Stories: Not everything you hear is true
Every superstar must deal with mistakes, rumors, myths and innuendo, and Buddy Holly was no different.
Most of the questions arose after the well-mannered rock ‘n’ roller from Lubbock died at age 22 in the crash of a single engine aircraft in sub-freezing winter conditions outside Clear Lake, Iowa, in 1959.
Maria Elena Holly, the musician’s widow, served as a consultant to the Hollywood producers of the 1978 movie “The Buddy Holly Story.”
Not even she managed to keep a plethora of mistakes from winding up on screen, including that mysterious mountain range that still can be seen from the Lubbock bus station in the film.
The first error
That said, Buddy did not even wait a full day before being associated with printed errors. Bill Griggs – music historian, publisher and deemed a “Holly expert” by Buddy Holly Center officials – said that Holly’s birth notice in the Evening Journal on Sept. 8, 1936, included no fewer than five errors.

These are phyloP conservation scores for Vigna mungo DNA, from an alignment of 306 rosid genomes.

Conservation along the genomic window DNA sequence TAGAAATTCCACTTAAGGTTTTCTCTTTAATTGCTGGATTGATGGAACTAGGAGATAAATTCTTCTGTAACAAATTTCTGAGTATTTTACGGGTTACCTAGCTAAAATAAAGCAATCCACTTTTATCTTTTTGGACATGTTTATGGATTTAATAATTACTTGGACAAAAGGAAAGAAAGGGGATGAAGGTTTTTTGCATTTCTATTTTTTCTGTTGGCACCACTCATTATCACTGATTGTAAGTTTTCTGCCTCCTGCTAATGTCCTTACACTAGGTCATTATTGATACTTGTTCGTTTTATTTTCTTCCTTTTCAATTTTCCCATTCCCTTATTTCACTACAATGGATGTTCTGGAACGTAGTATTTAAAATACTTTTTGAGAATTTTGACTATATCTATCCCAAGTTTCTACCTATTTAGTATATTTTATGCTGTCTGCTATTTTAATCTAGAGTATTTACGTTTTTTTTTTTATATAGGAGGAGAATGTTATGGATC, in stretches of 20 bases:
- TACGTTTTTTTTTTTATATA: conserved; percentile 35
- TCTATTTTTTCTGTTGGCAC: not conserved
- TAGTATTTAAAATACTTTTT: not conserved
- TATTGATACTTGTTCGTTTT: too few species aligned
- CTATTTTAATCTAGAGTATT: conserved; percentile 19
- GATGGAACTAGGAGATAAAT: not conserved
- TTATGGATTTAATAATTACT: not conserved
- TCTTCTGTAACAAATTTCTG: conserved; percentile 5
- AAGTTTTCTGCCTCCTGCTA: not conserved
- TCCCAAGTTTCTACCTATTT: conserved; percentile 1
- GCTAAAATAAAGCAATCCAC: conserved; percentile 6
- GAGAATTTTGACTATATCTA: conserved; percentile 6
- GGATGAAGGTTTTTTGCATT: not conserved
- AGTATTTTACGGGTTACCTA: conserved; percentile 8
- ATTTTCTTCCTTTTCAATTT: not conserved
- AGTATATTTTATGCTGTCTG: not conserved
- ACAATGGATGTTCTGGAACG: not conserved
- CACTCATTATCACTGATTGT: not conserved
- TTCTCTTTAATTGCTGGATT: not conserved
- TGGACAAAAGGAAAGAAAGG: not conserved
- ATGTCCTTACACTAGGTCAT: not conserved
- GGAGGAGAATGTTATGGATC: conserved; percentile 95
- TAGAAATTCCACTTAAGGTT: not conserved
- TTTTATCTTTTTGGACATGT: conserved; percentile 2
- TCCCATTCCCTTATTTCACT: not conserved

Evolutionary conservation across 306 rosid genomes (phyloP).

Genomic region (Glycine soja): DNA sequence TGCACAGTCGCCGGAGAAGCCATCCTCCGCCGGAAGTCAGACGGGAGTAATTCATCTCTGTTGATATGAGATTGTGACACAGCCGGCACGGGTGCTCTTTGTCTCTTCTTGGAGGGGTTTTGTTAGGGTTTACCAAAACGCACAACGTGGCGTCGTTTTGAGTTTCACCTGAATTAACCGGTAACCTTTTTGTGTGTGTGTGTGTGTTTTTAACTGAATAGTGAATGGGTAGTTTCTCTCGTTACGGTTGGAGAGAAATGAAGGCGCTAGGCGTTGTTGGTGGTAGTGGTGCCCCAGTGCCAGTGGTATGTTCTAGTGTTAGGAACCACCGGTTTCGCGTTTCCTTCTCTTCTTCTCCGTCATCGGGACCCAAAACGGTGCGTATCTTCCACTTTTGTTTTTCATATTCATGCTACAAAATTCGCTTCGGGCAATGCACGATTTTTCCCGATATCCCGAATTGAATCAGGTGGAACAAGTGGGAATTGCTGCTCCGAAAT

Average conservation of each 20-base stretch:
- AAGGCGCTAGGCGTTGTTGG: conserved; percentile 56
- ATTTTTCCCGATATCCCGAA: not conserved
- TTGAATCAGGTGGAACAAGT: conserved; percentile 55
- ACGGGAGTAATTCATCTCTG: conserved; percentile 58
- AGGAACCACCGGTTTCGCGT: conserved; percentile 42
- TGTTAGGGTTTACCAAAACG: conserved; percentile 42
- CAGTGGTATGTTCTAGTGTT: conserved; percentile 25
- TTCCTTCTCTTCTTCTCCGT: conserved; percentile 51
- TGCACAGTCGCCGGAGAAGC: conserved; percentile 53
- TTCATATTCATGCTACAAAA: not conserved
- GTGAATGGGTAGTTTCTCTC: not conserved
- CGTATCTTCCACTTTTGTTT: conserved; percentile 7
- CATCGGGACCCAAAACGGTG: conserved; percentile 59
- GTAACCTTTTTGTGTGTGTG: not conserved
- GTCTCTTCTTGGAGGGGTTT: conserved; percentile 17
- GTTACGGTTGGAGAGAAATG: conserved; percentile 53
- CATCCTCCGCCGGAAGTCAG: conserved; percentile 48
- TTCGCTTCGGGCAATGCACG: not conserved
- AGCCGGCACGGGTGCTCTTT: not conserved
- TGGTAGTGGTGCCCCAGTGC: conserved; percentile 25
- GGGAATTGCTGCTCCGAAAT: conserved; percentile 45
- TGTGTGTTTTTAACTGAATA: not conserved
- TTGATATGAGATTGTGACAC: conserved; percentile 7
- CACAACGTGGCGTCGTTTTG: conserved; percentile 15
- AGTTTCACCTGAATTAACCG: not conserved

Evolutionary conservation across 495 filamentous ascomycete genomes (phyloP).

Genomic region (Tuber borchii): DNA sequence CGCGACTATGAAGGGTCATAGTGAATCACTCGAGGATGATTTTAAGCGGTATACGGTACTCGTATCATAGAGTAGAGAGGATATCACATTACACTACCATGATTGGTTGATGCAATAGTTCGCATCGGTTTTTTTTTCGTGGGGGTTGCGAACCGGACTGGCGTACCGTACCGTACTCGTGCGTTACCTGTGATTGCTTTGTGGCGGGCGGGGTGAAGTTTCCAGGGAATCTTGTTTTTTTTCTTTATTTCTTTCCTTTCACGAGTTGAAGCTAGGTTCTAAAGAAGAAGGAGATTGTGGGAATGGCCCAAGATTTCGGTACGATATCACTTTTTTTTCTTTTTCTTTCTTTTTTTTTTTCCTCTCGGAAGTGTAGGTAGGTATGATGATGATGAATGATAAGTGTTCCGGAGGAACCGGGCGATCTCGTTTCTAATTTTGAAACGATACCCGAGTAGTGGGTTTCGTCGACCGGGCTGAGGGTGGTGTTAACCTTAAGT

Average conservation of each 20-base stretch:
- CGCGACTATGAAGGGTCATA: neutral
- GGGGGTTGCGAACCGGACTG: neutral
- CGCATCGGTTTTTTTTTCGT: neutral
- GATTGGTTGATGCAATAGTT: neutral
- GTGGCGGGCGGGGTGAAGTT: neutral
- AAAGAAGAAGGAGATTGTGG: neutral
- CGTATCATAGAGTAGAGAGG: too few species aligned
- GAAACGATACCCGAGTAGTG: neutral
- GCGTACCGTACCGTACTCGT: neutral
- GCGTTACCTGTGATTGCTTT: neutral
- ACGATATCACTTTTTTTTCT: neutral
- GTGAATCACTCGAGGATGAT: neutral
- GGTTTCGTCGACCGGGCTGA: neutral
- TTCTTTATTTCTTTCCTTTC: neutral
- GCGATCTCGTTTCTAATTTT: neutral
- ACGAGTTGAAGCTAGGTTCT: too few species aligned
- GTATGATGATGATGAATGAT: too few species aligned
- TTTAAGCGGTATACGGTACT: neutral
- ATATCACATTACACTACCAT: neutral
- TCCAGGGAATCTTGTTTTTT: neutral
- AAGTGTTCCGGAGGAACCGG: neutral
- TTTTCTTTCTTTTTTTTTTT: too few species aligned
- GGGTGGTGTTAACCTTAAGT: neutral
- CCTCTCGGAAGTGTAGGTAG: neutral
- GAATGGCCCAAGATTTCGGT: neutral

The birth announcement for Charles Hardin Holley on Sept. 8, 1936, in the Lubbock Evening Journal stated: “A daughter weighing 8 and 1/2 pounds was born at 6:10 o’clock Monday afternoon at Clark-Key Clinic to Mr. and Mrs. Lawrence O. Holley, of 1913 6th Street. Holley is associated with a tailoring establishment here.”
• Buddy was a son, not a daughter.
• Buddy was born at home, not at a clinic.
• That home was located at 1911 Sixth St.
• Griggs also learned from Buddy’s mother: “Buddy was born at 3:30 p.m., and he weighed 61/2 pounds.”
Buddy’s older brothers, Larry and Travis, definitely influenced Buddy. They each played guitar. Travis Holley taught Buddy his first guitar chords, and Larry took an intense interest in Buddy. He allowed Buddy to work for his tile company when he needed cash. He advised Buddy on songs at times, and loaned him $1,000 for clothes and his first Fender Stratocaster guitar, purchased at Lubbock’s Adair Music.
Larry and Travis still perform. Asked in January, the brothers said neither of them has been able to play one of their younger brother’s songs since the night he died.